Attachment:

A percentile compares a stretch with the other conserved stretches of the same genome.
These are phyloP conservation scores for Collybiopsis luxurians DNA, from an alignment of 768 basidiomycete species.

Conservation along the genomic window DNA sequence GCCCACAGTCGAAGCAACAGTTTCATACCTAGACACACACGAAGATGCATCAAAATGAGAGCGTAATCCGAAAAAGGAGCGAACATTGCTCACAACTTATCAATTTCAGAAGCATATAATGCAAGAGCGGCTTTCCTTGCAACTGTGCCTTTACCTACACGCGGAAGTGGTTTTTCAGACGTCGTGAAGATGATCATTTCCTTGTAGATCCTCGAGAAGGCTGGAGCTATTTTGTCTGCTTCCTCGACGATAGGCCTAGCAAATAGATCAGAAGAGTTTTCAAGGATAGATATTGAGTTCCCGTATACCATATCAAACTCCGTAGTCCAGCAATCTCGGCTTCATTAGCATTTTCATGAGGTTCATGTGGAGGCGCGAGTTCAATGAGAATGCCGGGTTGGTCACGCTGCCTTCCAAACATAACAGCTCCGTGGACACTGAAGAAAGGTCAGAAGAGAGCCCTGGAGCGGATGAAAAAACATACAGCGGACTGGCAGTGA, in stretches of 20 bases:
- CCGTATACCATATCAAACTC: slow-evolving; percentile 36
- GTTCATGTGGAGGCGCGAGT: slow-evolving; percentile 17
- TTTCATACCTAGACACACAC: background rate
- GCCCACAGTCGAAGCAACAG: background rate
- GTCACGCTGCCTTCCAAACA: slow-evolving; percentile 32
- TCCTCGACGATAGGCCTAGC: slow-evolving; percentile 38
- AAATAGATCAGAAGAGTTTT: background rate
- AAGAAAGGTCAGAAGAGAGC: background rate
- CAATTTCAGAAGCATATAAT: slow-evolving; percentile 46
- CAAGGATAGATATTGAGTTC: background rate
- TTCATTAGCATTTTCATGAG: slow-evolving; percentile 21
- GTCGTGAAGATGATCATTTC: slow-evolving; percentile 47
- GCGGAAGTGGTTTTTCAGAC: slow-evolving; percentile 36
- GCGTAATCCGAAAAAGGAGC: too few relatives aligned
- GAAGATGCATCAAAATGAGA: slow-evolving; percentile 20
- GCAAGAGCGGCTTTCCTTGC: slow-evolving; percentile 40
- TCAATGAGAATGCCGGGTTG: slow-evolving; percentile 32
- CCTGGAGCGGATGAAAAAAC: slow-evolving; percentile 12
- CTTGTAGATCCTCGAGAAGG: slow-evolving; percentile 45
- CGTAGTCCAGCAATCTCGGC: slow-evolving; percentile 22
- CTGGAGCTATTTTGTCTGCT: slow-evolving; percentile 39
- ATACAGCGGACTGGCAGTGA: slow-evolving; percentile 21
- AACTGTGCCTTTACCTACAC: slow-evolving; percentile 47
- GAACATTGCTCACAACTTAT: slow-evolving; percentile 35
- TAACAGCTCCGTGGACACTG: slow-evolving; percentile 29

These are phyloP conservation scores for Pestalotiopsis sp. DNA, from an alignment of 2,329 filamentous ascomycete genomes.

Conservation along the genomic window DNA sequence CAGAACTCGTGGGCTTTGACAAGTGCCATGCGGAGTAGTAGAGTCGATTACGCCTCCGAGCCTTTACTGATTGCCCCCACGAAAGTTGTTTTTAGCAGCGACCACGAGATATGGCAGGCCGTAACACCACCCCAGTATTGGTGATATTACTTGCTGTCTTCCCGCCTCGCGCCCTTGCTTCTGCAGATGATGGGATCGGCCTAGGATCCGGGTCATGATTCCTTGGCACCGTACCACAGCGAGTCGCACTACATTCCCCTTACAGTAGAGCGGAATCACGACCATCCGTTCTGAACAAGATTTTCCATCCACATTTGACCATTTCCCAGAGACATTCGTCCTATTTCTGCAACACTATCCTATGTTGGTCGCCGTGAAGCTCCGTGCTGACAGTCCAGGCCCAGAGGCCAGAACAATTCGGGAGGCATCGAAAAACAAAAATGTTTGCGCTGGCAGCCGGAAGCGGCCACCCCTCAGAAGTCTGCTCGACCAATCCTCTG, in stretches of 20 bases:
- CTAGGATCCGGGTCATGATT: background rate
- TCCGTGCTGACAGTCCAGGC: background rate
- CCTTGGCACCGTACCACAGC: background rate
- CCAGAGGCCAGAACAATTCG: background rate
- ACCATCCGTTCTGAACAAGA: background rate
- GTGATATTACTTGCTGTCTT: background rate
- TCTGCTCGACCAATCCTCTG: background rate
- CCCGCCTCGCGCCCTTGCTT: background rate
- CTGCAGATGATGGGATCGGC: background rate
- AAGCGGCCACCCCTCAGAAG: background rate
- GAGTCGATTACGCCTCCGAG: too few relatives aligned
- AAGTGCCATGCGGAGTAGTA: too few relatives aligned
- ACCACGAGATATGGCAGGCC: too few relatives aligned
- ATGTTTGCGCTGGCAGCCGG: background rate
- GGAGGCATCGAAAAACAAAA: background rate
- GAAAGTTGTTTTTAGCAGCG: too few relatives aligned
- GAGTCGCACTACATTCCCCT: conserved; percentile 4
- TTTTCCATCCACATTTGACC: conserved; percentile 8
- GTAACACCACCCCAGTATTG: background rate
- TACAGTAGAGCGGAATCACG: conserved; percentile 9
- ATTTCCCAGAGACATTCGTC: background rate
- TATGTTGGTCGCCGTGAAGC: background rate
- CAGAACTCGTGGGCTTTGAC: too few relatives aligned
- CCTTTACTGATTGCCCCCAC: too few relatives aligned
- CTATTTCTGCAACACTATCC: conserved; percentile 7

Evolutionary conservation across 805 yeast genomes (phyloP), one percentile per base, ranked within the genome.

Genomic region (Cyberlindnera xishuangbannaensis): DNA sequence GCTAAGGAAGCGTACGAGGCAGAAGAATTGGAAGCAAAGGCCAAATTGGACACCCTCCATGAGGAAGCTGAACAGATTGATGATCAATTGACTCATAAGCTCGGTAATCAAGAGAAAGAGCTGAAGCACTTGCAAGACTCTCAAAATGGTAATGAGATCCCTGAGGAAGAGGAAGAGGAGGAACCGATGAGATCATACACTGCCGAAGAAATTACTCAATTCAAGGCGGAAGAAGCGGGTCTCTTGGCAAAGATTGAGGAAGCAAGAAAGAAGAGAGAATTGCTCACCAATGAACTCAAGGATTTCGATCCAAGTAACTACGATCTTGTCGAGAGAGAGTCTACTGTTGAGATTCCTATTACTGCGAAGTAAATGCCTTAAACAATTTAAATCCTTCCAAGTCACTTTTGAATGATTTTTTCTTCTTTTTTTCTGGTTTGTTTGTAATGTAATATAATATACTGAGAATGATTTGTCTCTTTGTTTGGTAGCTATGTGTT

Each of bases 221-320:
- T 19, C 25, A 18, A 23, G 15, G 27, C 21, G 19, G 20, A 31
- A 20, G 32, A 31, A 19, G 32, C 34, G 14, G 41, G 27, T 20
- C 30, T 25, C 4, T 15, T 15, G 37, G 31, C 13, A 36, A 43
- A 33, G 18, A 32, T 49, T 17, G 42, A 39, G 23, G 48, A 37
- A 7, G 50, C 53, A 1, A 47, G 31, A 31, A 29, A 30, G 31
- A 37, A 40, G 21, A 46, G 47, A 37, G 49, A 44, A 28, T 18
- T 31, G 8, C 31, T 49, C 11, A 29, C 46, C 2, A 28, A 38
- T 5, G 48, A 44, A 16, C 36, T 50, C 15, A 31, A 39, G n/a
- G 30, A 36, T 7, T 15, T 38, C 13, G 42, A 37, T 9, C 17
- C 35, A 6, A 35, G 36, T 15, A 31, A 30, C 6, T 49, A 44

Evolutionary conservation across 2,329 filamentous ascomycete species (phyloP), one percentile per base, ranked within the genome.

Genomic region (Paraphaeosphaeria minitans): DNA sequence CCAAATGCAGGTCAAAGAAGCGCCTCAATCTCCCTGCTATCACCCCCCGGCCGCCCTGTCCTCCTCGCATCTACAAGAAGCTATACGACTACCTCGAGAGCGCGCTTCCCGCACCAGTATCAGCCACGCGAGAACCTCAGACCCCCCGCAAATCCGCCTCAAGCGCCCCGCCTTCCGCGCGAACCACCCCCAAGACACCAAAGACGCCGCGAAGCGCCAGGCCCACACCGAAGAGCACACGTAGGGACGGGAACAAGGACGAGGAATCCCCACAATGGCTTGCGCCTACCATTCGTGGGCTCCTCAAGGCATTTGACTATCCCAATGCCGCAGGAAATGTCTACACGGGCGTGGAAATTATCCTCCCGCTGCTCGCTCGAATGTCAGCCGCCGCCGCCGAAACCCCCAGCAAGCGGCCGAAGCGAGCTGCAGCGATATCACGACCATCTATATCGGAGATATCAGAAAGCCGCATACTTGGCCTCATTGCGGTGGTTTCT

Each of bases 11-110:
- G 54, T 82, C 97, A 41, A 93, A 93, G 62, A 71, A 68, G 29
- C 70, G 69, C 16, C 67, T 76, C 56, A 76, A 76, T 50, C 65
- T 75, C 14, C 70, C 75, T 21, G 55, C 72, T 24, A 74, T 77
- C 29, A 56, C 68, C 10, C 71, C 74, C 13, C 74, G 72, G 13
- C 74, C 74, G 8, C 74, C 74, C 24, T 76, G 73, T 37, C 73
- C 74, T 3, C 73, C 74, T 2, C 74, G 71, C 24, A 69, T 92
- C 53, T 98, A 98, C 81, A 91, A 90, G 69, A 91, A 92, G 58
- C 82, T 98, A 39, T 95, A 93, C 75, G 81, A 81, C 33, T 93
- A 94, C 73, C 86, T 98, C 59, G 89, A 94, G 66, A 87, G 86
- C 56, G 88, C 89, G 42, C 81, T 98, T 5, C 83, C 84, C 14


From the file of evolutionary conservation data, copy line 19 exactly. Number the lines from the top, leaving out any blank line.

- GCAAGAGCGGCTTTCCTTGC: slow-evolving; percentile 40